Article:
Hall v. United States,
566 U.S. 506 (2012)

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  • Syllabus  | 
  • Opinion (Sonia Sotomayor)  | 
  • Dissent (Stephen G. Breyer)

NOTICE: This opinion is subject to formal revision before publication in the preliminary print of the United States Reports. Readers are requested to notify the Reporter of Decisions, Supreme Court of the United States, Washington, D. C. 20543, of any typographical or other formal errors, in order that corrections may be made before the preliminary print goes to press.



No. 10–875



on writ of certiorari to the united states court of appeals for the ninth circuit

[May 14, 2012]

     Justice Sotomayor delivered the opinion of the Court.

     Under Chapter 12 of the Bankruptcy Code, farmer debtors may treat certain claims owed to a governmental unit resulting from the disposition of farm assets as dischargeable, unsecured liabilities. 11 U. S. C. §1222(a) (2)(A). One such claim is for “any tax . . . incurred by the estate.” §503(b)(B)(i). The question presented is whether a federal income tax liability resulting from individual debtors’ sale of a farm during the pendency of a Chapter 12 bankruptcy is “incurred by the estate” and thus dischargeable. We hold that it is not.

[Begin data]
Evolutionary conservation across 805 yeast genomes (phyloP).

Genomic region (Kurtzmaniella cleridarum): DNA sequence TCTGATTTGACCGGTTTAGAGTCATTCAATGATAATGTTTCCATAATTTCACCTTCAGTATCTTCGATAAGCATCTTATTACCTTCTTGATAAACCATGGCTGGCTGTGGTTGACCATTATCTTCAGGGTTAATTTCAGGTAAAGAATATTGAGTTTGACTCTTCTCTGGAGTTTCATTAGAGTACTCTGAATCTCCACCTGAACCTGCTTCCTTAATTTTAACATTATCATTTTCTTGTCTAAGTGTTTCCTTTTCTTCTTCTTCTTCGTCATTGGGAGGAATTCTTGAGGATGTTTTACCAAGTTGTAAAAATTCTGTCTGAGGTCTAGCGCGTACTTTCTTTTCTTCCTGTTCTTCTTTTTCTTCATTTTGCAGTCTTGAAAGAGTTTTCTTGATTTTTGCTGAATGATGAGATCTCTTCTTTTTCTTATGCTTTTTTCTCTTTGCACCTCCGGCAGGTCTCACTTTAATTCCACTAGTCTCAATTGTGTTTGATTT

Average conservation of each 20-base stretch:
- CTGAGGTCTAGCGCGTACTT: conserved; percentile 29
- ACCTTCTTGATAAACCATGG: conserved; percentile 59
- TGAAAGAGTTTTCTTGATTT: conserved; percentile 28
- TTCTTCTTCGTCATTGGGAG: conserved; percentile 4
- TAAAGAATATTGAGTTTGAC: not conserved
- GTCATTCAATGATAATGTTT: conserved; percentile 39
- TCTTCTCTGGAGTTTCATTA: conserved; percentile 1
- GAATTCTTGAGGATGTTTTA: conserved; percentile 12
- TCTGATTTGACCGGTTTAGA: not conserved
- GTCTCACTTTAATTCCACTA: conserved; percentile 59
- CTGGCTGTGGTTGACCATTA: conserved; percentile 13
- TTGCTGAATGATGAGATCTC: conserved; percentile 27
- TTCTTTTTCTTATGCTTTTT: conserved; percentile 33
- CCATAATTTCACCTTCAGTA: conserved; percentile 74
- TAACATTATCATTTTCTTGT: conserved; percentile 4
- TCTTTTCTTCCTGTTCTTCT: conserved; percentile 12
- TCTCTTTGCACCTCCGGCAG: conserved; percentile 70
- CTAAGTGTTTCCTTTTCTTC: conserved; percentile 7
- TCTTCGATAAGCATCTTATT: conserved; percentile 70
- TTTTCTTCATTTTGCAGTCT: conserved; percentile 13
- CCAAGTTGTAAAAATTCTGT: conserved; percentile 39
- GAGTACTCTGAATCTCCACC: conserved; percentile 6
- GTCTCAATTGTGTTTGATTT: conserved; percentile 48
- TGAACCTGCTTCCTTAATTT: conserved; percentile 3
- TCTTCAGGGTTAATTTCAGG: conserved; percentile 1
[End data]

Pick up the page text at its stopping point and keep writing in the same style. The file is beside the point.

In 1986, Congress enacted Chapter 12 of the Bankruptcy Code, §1201 et seq., to allow farmer debtors with regu- lar annual income to adjust their debts. Chapter 12 was modeled on Chapter 13, §1301 et seq., which permits individual debtors with regular annual income to preserve existing assets subject to a “court-approved plan under which they pay creditors out of their future income.” Hamilton v. Lanning, 560 U. S. ___, ___ (2010) (slip op., at 1). Chapter 12 debtors similarly file a plan of reorganization. §1221. To be confirmed, the plan must provide for the full payment of priority claims. §1222(a)(2).

     In the Bankruptcy Abuse Prevention and Consumer Protection Act of 2005 (BAPCPA), §1003, 119Stat. 186, Congress created an exception to that requirement: